Recently a ''bug'' was discovered in one of the most popular mathematics software, Wolfram Mathematica (see links here and here). It concerns the evaluation of the sum $$ \sum_{k=1}^{n-1} \frac{(-1)^{k-1}(k-1)!^2}{(n^2-1^2)\ldots(n^2-k^2)}, $$ a fairly straightforward computational exercise, as one would expect. Surprisingly, Mathematica incorrectly evaluates this sum to $$ \frac{1}{n^2}, $$ instead of the correct expression, which is $$\frac{1}{n^2}-\frac{2(-1)^{n-1}}{n^2 \binom{2n}{n}}.$$

Another user (in second link above) found that Maple 2020 *also* makes the same incorrect evaluation.

This raises the question whether we can trust widely used software like Mathematica and Maple with (much) more complex computational tasks, and in particular theorems and lemmas that appear in published literature that explicitly rely on large scale computations performed with such applications.

In some cases, the peer review process involves replicating computational results that appear in a manuscript, but this is (more often than not) not the case. Furthermore, it is not unlikely that reviewers will use the same software to double check these results as the author, thereby replicating the same mistake, or bug.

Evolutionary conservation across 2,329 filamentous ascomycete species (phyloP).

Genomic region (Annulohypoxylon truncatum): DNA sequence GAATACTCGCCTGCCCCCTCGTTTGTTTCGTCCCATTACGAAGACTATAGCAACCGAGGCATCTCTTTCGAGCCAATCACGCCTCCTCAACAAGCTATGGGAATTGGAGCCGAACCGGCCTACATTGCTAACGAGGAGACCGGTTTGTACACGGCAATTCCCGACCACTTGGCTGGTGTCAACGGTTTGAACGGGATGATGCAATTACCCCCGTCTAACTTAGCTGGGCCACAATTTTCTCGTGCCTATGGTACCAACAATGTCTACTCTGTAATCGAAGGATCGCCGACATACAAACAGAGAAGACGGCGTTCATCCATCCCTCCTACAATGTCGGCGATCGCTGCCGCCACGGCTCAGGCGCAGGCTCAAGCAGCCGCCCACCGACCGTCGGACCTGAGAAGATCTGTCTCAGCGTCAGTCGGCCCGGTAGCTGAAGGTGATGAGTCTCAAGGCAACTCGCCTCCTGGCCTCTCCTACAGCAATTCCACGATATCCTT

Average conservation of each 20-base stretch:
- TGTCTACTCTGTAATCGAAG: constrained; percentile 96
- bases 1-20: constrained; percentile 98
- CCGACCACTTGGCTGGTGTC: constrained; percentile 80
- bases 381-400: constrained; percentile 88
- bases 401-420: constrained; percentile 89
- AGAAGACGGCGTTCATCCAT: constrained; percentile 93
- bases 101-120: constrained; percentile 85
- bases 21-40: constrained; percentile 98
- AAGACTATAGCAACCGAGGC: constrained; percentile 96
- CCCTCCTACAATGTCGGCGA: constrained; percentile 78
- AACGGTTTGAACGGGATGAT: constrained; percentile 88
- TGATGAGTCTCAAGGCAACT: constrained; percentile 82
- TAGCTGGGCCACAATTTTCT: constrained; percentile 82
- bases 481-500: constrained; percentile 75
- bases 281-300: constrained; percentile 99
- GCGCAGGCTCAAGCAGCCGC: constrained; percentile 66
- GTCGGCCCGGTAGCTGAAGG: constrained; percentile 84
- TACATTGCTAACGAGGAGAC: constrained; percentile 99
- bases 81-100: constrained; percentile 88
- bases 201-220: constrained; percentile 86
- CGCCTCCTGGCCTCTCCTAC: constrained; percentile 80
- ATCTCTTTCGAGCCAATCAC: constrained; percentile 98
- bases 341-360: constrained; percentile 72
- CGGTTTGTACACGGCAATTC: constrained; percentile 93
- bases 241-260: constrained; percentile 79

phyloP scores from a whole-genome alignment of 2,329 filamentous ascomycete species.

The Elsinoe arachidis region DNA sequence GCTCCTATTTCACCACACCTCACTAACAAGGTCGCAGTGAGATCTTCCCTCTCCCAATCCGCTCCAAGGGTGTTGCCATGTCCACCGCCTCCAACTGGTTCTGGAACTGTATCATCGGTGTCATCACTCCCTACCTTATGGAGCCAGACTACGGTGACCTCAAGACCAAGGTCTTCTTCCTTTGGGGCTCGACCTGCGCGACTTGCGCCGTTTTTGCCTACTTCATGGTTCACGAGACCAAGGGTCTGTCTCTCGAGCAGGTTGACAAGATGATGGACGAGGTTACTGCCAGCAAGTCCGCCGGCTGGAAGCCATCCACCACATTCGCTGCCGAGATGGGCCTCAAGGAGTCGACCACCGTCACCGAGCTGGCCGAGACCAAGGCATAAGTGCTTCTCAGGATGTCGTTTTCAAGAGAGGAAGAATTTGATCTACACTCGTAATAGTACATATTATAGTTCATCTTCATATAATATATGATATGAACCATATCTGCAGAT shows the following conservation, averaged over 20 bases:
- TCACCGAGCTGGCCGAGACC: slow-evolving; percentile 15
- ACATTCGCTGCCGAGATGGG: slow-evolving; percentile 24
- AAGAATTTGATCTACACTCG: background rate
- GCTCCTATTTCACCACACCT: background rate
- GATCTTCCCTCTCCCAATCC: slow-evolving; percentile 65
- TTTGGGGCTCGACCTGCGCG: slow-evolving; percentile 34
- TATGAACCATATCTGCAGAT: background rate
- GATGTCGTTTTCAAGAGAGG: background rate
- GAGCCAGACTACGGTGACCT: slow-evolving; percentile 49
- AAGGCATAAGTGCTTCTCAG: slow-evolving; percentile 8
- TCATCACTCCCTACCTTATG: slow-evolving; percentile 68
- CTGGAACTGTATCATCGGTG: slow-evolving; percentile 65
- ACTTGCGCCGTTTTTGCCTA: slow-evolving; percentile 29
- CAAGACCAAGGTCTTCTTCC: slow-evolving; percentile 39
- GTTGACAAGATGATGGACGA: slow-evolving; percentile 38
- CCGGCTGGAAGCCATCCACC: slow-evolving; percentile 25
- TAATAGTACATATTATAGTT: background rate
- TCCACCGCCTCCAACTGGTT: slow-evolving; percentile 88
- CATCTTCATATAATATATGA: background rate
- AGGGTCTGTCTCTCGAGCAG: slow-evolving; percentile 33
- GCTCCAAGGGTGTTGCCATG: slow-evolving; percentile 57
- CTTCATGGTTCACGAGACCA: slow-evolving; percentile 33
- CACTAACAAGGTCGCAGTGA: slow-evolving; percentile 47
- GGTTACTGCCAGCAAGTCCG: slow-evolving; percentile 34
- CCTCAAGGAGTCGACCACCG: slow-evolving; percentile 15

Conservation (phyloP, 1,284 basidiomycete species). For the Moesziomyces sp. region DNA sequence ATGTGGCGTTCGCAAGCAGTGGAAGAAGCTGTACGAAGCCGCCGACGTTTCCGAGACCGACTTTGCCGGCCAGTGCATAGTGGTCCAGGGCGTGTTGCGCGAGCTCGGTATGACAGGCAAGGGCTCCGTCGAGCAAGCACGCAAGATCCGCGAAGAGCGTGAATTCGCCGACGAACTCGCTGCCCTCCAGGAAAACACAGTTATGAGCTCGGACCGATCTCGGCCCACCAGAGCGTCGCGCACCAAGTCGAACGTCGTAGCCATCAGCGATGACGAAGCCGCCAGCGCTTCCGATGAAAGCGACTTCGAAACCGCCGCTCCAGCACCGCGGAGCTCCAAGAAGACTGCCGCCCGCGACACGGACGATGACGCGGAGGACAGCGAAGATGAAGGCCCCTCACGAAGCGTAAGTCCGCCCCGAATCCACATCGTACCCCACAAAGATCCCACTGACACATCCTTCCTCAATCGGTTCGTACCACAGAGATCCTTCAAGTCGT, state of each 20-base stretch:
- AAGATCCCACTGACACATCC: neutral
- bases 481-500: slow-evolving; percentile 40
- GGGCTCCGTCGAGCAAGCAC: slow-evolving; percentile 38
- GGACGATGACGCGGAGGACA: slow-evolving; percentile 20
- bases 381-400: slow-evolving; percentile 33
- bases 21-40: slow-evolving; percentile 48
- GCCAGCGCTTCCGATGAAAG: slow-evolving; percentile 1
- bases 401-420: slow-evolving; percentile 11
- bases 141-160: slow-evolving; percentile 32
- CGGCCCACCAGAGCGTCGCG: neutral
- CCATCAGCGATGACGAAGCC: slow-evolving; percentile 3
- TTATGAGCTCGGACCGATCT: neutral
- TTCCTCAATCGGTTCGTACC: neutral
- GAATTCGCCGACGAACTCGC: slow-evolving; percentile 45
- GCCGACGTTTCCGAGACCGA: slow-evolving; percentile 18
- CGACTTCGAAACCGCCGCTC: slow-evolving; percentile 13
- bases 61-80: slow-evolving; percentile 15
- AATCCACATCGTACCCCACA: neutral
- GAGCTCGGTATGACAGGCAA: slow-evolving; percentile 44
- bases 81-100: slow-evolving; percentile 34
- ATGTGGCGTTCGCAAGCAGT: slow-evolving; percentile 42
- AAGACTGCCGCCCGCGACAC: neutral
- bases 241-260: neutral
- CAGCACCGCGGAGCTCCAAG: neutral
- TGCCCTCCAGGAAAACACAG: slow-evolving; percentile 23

To what extent can we trust results that were obtained with the aid of extensive computations? At what point can we safely accept the ''truthfulness'' of a claim if its replication requires months (sometimes years) of number crunching performed by software that can make such elementary mistakes as above?

leastlikely to contain errors. The odds of hitting an error like this one and not noticing it numerically is much much lower than the odds of my screwing up a proof. $\endgroup$ – Noah Snyder Dec 12 '20 at 15:44